Also, pay attention to the difference between terminated and "asked to resign." This is especially true if the person in question was a toxic manager or employee. Chances are, their department had some low morale and productivity, not to mention high turnover. But even if that manager wasn't terminated outright, and was allowed to resign, talk to the people who used to work for them. Find out what those people thought of their former manager and whether they would be happy working for them again.

There are some stories of people who were rehired after being unceremoniously fired by the organization – the fiery, five-time manager of the New York Yankees, Billy Martin, comes to mind – and these stories prove the rule. If you consider hiring someone who was terminated or asked to resign, proceed very carefully.

5 Steps to Creating Boomerang Employees

You can actually create boomerang employees, meaning you can create a workplace that people want to come back to. We’ve laid out five steps to do just that – and it starts with understanding how to recruit and retain Millennials.

  1. Commit to the long-term strategy. This is not going to happen right away; it will take a few years. Remember, those most likely to job hop and return after a few years are your Millennial employees. But to get them to want to return, yours needs to be a workplace they want to return to. Make sure you're doing things like embracing technology in the workplace, are committed to a diverse, equitable, inclusive (DEI) workplace, and have plenty of opportunities for professional development and advancement.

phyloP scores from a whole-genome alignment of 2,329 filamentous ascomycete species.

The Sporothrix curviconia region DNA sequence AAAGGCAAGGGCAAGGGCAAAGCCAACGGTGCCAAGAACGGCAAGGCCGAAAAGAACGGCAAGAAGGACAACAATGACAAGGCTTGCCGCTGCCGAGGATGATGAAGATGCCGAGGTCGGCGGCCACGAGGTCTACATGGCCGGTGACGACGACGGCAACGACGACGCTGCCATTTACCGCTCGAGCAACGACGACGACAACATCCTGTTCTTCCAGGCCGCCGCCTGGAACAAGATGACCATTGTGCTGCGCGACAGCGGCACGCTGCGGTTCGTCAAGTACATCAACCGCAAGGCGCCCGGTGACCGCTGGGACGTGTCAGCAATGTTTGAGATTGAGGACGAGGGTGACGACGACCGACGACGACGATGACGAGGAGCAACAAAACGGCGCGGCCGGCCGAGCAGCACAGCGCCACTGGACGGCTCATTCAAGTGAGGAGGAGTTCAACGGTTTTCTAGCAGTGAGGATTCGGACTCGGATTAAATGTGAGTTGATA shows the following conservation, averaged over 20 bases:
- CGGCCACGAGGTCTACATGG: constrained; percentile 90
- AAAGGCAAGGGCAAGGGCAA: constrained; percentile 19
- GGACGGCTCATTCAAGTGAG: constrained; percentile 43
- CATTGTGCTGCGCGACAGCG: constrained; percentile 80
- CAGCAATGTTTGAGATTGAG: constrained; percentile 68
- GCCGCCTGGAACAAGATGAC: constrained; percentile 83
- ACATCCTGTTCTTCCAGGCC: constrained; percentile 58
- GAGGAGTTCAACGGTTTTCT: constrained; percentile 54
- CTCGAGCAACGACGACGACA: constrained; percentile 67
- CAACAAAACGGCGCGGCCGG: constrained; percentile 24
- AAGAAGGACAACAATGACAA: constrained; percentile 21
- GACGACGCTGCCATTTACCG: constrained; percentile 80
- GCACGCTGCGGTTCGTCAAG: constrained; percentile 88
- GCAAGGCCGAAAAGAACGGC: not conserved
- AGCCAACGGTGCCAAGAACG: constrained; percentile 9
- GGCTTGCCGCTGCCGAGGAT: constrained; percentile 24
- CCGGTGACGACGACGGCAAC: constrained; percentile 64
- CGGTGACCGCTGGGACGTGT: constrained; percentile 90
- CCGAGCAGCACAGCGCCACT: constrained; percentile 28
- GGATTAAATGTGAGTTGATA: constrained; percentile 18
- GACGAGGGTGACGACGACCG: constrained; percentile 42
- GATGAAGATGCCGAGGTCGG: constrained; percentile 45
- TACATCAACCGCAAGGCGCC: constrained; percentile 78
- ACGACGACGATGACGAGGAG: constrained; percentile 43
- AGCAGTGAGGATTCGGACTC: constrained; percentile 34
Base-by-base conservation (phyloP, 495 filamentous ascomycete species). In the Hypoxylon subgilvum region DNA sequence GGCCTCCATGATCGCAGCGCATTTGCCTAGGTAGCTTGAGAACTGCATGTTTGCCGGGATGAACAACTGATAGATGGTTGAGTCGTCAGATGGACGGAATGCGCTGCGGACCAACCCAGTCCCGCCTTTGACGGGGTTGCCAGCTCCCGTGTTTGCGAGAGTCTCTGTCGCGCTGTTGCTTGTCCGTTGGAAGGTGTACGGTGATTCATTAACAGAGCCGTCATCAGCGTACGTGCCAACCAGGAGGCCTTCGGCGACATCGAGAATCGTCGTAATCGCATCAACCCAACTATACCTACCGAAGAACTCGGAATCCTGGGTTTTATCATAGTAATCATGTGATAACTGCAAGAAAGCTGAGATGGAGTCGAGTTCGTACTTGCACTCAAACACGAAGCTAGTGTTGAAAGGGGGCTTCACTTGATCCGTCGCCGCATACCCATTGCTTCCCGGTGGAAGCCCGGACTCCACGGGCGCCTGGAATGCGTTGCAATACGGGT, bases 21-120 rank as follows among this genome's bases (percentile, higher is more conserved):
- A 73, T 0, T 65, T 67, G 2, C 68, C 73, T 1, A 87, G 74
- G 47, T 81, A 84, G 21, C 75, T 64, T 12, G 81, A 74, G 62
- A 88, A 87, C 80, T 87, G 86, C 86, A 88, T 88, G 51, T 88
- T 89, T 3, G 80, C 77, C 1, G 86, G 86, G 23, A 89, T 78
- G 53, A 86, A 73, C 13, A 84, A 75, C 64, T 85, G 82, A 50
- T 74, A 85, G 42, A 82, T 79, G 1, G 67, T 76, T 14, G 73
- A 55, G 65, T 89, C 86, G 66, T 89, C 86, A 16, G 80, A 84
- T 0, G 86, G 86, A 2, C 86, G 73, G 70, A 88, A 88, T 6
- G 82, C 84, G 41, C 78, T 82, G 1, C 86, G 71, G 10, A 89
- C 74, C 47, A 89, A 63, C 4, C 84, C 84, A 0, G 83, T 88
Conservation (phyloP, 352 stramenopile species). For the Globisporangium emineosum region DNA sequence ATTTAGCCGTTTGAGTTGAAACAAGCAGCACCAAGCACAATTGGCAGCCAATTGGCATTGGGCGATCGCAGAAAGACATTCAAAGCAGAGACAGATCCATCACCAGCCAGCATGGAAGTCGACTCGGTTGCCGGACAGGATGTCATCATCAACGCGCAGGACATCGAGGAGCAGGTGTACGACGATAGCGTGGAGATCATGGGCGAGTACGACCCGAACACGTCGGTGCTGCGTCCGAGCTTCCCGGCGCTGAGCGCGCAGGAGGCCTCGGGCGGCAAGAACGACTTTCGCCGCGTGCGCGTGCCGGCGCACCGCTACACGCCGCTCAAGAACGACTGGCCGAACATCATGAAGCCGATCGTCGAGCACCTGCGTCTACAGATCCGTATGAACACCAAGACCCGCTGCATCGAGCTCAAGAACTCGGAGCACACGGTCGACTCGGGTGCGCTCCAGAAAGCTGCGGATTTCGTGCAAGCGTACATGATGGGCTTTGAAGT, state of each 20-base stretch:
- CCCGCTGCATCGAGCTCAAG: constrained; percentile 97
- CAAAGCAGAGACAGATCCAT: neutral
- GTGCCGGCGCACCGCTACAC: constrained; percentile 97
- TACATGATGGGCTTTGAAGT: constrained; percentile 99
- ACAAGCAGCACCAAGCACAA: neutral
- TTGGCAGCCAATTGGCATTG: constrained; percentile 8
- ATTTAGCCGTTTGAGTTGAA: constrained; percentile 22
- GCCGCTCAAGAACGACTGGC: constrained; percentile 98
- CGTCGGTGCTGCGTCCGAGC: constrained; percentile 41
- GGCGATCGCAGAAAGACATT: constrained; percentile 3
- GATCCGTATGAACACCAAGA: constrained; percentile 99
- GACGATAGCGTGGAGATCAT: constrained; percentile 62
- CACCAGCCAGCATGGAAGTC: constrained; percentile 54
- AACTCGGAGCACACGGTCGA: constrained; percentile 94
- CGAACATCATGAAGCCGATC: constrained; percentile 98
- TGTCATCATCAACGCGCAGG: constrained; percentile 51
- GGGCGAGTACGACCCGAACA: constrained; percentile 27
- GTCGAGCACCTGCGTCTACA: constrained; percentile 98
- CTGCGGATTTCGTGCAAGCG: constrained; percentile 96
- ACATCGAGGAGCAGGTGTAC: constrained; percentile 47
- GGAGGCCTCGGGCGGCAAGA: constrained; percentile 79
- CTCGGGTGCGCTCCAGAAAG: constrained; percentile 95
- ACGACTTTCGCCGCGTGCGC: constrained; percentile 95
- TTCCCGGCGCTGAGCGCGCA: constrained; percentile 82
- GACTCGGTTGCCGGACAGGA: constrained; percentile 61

2. And don't forget Generation Z (1997 – 2015). They probably don't plan to stay with your organization for the long term. Statistics show that more than half of Gen Z intends to look for a new job within three years. Attracting Gen Z candidates is challenging now, retaining them will be the next hurdle, and getting them back will be the third.

  3. Compile reasons for people's resignation. You can make this part of your offboarding checklist. Ask people why they're leaving and pay attention to those reasons. Are they leaving because of pay? Benefits? A problematic culture, career stagnation, or a toxic manager? This knowledge can help you make improvements moving forward.